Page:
Jamie Lowe’s Memoir Captures the Unrelenting Nature of Bipolar Disorder
Author: Jon Butz, MA, LCPC – Adult Group Therapist
Jaime Lowe’s memoir Mental: Lithium, Love, and Losing My Mind is a vulnerable, brash, and brutally honest portrait of Lowe’s struggles with her bipolar I diagnosis. The memoir begins in 1993 whilst Lowe was experiencing her first diagnosed manic episode at the age of 16. This episode ultimately leads to her first psychiatric hospitalization sharing “waiting I learned is a big part of mental illness recovery.” Subsequently, the book follows her life from hospitalization to present day, and how she tries to navigate both the interpersonal and intrapersonal complications of having a bipolar diagnosis. Along her journey she delves into the love-hate nature of her longest standing relationship with the medication lithium. Lowe brazenly states “I don’t believe in God, but I believe in lithium” in one breath while in another stating “I missed the manic me. No one around me missed that person.” It is these self-assured expressions of thoughts and associations one experiences while living day to day with a bipolar diagnosis that draws the reader into the nuances of her plight. In addition to personal insights, Lowe uses this memoir as a platform to educate readers with short histories of how bipolar has come to be treated throughout the world, and how mood stabilizers became the current medications prescribed today. As the book progresses, Lowe eventually uses her prose to help the reader understand and embark on her journey coming to terms with whether her body will ultimately shut down with prolonged lithium use and if there are any alternatives. These journeys include talking to leading psychiatrists, and seeking where, from the actual Earth, lithium comes from.
Lowe is a seeker. She has been in publishing for most of her adult life, and contributes to several publications including the New York Times. Within this profession it comes as ironic that part of her tasks in publishing required her to be a “fact checker”, which by her own admission, was a struggle due to questioning her own reality. She reminds us early in her book that “everything is a symptom in retrospect,” and it’s hard to imagine the process a person who has had manic episodes must go through when recounting their own personal history. And therein lies one of Lowe’s greatest strengths; the unapologetic way she communicates that whether manic, depressed, or somewhere in between, what she experienced IS her reality for better or worse.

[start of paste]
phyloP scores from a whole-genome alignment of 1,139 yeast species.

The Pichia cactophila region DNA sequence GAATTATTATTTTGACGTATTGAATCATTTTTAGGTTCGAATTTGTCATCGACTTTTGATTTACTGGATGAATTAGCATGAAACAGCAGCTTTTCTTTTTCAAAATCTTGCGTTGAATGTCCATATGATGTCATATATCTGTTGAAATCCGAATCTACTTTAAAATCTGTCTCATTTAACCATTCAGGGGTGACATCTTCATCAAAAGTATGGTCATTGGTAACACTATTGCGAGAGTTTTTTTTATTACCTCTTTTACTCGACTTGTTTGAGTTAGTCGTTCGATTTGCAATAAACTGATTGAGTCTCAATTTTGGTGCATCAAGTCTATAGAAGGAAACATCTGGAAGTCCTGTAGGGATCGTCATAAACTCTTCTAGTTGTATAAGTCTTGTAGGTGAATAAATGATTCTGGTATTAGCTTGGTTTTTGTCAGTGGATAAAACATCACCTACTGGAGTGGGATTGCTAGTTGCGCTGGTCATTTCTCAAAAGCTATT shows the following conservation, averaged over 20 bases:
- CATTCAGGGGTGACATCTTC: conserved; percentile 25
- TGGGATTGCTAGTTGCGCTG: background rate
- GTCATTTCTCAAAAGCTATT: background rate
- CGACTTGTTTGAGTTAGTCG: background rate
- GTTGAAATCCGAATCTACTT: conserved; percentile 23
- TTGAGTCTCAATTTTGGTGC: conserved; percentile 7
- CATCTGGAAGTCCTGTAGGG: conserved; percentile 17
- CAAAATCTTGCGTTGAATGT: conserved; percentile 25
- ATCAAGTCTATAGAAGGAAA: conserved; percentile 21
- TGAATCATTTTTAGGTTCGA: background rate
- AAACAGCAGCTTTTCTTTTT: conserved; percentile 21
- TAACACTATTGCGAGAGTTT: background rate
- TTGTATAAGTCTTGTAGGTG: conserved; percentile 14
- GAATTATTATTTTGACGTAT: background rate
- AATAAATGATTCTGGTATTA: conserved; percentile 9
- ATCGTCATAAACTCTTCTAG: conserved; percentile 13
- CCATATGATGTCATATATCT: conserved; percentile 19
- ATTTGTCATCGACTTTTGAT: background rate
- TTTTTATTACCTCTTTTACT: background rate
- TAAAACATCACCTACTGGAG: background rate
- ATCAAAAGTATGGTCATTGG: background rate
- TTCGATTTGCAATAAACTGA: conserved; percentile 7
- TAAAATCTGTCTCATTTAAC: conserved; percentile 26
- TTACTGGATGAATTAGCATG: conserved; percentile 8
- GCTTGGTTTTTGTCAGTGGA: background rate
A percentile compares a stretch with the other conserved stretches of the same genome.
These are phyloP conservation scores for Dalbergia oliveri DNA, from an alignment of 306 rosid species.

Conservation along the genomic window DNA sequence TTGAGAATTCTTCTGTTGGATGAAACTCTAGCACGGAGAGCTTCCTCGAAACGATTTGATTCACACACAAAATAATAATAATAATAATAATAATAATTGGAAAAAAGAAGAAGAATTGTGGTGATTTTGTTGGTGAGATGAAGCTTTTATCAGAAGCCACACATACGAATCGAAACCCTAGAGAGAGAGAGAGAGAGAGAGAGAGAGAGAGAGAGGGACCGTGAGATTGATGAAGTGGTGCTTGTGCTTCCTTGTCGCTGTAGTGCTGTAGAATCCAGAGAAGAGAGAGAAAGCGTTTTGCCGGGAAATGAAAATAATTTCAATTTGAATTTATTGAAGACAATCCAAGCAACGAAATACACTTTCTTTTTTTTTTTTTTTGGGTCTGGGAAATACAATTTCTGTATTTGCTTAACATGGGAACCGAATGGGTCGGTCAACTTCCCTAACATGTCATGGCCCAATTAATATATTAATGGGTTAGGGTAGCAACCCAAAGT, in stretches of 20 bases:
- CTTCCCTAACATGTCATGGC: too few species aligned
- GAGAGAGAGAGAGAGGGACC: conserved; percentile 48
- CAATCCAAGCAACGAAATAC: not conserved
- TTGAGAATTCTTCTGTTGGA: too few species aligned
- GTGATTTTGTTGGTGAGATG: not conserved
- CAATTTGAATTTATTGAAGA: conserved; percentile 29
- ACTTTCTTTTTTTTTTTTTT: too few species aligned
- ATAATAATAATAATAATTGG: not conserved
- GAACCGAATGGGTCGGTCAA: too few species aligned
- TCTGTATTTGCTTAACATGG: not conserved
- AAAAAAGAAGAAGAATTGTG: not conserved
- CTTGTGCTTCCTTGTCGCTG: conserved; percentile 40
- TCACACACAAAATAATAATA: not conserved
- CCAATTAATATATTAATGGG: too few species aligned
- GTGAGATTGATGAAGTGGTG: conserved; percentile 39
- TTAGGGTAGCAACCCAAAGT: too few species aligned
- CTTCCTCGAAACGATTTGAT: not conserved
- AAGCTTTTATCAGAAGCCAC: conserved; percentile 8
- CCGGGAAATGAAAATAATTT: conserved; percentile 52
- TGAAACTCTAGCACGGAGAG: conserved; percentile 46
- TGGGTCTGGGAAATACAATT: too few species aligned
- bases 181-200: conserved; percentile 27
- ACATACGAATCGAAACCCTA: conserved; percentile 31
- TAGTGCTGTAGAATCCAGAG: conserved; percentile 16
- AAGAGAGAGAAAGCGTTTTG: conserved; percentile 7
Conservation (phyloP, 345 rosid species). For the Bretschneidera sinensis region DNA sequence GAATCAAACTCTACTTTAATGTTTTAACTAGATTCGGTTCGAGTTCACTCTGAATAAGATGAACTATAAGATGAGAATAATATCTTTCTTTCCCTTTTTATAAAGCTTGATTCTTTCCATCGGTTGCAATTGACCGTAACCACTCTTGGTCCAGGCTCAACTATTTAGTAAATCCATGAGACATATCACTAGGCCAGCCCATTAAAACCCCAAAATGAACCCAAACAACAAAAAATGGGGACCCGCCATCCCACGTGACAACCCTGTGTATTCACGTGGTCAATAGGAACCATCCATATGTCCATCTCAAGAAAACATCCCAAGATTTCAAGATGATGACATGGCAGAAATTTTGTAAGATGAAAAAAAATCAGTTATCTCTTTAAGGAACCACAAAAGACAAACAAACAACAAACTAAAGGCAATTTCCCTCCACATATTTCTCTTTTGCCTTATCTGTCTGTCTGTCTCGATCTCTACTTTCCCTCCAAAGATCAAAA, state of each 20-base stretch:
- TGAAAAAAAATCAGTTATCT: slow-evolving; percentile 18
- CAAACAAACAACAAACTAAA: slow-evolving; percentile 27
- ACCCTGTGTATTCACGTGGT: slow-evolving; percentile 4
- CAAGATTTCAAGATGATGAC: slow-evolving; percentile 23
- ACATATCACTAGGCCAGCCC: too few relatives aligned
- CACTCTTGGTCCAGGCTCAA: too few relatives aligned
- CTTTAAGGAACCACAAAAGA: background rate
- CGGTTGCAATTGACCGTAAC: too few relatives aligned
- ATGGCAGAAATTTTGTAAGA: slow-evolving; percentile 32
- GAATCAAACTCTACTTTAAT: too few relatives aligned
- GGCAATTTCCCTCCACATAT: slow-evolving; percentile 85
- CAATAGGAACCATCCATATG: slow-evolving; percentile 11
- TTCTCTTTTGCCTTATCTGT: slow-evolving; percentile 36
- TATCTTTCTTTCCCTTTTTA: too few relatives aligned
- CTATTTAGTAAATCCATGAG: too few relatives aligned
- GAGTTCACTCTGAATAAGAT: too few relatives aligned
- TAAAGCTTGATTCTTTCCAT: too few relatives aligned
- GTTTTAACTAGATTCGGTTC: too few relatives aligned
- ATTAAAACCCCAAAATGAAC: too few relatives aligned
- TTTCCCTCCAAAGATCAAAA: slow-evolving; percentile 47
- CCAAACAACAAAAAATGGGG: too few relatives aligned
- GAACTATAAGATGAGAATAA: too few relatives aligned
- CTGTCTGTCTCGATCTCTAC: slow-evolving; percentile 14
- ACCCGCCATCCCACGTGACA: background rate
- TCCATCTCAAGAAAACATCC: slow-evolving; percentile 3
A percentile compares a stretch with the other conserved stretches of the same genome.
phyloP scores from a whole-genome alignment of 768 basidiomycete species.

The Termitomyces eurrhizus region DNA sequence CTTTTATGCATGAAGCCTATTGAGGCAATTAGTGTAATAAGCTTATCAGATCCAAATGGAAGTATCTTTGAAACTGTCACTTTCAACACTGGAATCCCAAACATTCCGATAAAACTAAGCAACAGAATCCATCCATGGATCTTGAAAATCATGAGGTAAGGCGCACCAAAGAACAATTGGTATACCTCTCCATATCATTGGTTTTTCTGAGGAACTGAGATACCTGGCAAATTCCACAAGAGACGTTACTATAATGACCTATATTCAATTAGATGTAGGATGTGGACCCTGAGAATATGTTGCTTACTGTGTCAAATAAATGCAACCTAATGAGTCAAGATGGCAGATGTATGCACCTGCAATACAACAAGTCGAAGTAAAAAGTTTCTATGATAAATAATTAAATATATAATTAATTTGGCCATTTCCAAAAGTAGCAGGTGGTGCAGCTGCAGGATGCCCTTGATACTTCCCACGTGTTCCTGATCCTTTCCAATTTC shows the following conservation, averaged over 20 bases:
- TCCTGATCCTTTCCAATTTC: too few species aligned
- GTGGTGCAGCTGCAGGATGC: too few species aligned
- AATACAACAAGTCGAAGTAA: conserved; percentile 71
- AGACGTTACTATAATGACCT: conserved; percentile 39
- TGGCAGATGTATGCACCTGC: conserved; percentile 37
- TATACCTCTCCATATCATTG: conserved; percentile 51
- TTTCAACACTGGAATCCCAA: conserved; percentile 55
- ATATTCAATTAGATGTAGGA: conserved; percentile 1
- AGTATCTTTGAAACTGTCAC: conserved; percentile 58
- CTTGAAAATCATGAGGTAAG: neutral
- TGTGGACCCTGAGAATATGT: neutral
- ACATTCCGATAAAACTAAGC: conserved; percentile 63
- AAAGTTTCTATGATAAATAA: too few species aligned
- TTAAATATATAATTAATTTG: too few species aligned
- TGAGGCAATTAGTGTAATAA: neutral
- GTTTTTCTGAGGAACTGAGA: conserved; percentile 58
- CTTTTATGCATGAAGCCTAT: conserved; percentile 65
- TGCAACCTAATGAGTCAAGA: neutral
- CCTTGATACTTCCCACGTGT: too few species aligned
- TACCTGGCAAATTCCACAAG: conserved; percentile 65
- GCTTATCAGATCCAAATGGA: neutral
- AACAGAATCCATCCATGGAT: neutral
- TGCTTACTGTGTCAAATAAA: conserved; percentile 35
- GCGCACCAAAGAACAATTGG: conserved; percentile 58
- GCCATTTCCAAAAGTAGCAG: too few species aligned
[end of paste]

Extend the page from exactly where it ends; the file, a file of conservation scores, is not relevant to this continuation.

Wherever the reader is in the novel it always comes across pressured and fast paced, which is definitely not a bad thing. At times it will read like a resume, given the difficulties Lowe has holding a steady job and joining publications that ultimately folded. At other times it reads as a laundry list of failed relationships. The memoir is at its best when Jamie is recounting experiences while being manic and her insights into the dialectic of how enjoyable yet destructive mania can be to her and those around her. Lowe reminds the reader that “it was a cold world; one second I was exuding glitter and rapping with Em, the next I was literally sifting through rubble.” These passages are examples of her willingness to open her reader’s eyes and let them into a world one rarely gets to see. Lowe never pretends to have the answers, is never preachy about medications being the end all be all, or what those with bipolar diagnosis “should do”, and is always unrelenting in her ability to articulate her truth.
One area where the book could have used more development was the impact of her mental illness on the long standing relationships in her life, specifically her older brother and divorced parents. It appears even in her most honest moments; Lowe is fearful and resistant to letting others get too close. That being said, Lowe is extremely effective at giving the reader a glimpse of the struggles and triumphs someone with a mental health diagnosis may have, as well as helps develop empathy for just how hard coping with a lifelong mental health diagnosis can be. Her insight into how “lucky” she was to have the family and access to resources she had makes the reader thirst for more insights into the complexity mental illness has on family dynamics.
One last unique aspect of Lowe’s memoir compared to others’ is the black and white photos from her past which she shares throughout the book. The images include family photographs, self-portraits, and pictures of art created by Lowe herself, while manic, which all are haunting and make her loneliness more palpable as she learns to live with mental illness. At the very least the reader will have a better conceptualization of bipolar I through the eyes of a first-hand account, and how it is currently treated. At its best, as I experienced, the reader will develop a better understanding of the loneliness that accompanies mental illness, how proper treatment and support can be provided to those individuals in developing a life worth living, and how our understanding of mental illness is still something all of us, including mental health providers, need to constantly evolve.
Jon Butz is a licensed clinical professional counselor and adult group therapist for Compass Health Center. Among other hobbies, Jon enjoys reading memoirs, or fictional works, which include mental health, and tries to bring these materials to the group setting as a way to make treatment more accessible to patients.
“Mental: Lithium, Love, and Losing My Mind”
Blue Rider Press (October 3, 2017)